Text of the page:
Intercommunication Not allowed Not allowed Allowed Allowed
Speed 7TBS 15 TBS 1000 s of TBS 1MTBS
Cost Expensive Cheaper More Cheaper Cost effective
Energy consumption Highest Moderate Energy efficient Highly efficient
Example Bitcoin Ethereum IOTA, Cardano,
Anion
SEELE,
Unibright
Application Financial
sector
Non-financial
sector
Business
platforms
Industry 4.0
44 P. Mukherjee and C. Pradhan
3.5 A Blockchain Based Supply Chain Management
Testcase
Supply Chain Management demands integration of planning and execution of
different processes such as the flow of materials, information as well as capital
income. This in detail involves procurement of raw materials from supplier, building
the finishes product by manufacturer and then transferring them from producer to
consumer. The interconnectivity the different participants in the supply chain gradu-
ally becomes more inefficient and unreliable when the business flourishes. To elimi-
nate such discrepancies Blockchain Technology has the potential to revolutionize the
Supply Chain Management. The advantages provided by Blockchain in this scenario
are enlisted below.
Blockchain enables more transparent and authentic end-to-end tracking in the
supply chain. Each organizations can create a decentralized immutable record of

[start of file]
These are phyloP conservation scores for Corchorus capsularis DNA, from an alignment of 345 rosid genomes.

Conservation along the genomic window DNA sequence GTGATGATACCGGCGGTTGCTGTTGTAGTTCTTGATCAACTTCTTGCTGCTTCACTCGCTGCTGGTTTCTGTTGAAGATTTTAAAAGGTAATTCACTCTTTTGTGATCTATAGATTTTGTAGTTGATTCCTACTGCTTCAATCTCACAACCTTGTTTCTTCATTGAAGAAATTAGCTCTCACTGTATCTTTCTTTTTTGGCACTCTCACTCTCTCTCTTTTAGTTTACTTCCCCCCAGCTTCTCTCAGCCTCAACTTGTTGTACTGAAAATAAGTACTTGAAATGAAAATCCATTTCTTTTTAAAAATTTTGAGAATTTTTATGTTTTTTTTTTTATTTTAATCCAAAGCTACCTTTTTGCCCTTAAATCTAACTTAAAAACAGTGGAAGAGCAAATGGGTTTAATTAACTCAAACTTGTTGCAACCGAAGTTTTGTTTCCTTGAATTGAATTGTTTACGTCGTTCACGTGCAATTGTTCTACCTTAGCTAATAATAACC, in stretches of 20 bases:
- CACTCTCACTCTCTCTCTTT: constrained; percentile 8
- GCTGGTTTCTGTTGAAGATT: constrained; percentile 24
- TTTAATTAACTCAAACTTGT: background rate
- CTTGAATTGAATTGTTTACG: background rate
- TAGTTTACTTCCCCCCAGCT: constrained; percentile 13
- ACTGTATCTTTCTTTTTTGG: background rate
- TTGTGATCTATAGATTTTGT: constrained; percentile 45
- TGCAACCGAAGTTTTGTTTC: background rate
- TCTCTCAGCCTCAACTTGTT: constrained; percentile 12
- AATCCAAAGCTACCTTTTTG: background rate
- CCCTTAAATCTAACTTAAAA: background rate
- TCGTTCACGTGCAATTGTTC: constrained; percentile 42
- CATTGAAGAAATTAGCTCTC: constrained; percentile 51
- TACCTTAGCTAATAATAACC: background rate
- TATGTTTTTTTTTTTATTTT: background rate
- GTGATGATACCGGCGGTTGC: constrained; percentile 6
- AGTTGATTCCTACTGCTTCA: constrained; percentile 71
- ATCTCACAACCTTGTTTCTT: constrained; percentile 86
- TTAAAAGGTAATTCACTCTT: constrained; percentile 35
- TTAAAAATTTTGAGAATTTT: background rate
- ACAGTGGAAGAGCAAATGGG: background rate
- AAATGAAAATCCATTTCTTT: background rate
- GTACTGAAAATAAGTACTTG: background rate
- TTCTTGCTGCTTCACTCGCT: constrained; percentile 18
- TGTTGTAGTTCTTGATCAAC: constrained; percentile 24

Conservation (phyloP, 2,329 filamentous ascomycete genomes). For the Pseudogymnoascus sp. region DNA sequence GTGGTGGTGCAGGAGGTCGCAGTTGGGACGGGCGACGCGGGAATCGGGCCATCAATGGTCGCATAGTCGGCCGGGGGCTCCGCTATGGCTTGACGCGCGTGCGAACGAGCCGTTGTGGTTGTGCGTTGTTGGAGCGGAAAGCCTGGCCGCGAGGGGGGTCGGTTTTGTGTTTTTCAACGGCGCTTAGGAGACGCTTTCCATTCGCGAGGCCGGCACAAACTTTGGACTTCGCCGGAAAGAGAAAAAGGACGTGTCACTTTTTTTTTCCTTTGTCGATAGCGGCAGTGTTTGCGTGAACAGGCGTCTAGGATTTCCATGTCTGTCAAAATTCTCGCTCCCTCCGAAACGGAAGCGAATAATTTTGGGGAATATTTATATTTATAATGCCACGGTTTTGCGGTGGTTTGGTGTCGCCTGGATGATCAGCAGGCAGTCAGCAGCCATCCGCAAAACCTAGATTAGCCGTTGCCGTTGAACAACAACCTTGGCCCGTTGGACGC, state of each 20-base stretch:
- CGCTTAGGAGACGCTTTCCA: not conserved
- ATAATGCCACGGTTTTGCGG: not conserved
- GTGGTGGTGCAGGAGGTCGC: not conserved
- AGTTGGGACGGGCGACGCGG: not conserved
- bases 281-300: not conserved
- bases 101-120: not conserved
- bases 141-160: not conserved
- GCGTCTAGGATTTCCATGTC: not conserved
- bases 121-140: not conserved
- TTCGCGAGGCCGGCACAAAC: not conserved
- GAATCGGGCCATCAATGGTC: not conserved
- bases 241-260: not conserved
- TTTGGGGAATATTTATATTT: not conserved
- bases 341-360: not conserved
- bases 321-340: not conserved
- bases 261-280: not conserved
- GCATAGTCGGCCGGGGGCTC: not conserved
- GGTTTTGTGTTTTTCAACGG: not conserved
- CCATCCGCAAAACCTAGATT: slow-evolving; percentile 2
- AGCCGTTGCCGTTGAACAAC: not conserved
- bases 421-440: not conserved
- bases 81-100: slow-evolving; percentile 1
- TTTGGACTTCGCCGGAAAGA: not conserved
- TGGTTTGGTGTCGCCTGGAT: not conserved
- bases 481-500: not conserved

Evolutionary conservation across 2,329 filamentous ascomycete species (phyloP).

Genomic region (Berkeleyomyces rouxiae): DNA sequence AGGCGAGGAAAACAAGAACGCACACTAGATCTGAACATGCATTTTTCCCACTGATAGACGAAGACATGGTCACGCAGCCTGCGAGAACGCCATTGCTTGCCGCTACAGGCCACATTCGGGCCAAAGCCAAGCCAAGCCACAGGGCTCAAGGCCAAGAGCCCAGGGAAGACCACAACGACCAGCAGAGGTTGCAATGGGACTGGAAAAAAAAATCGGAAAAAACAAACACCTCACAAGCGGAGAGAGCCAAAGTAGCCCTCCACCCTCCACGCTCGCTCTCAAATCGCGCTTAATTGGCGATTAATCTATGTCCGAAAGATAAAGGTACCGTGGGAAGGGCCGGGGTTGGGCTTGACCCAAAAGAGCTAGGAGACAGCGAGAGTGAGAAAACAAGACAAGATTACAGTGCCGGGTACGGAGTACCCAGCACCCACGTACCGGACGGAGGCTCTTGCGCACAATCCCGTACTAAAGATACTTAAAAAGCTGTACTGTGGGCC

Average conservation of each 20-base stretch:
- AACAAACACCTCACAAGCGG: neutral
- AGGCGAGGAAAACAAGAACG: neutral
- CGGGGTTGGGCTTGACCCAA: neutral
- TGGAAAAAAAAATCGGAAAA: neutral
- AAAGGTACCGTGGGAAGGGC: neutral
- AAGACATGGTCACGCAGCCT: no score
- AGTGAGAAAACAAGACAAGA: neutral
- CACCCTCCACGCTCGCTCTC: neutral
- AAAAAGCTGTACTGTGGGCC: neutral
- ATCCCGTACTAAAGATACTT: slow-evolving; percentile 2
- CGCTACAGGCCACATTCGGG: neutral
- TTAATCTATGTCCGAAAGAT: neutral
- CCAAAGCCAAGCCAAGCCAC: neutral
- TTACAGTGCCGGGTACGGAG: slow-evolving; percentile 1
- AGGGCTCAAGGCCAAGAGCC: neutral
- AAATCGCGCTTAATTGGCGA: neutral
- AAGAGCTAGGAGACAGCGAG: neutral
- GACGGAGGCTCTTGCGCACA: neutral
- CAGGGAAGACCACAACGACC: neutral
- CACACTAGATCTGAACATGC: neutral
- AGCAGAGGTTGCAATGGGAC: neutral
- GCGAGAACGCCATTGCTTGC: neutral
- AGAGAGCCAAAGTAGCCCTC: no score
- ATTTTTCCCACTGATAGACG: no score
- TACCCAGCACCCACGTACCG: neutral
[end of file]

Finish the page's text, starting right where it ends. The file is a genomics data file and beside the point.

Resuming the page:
all its dealings, thus allowing tracking of assets from provenance to delivery.
Blockchain enhances the trust and visibility amidst the service provider and
consumers.
Blockchain eliminates fraud and intrusion of valuable goods such as diamonds
and pharmaceutical drugs.
Blockchain abolishes all intermediary entities and curbs losses from counterfeit
and gray market trading.
Blockchain provides all participants within a particular supply chain full authority
to access the same information, thus diminishing any communication or data
transfer errors..
Blockchain streamlines administrative procedures and diminishes costs by
enabling an effective audit of supply chain data by getting rid of manual checks
for compliance or credit which are time-consuming and error prone.
Figure 3.10 illustrates a general Blockchain based Supply Chain Management
diagrammatically with all its participatory elements.
The main entities of a Supply Chain are the raw material supplier, the product
manufacturer, the finished goods distributer, the retailer and finally the consumer.
The supplier and manufacturer formulate a smart contract amongst them and the
settlement occurs between them accordingly.
Details regarding the raw material and manufacturing such as supply date,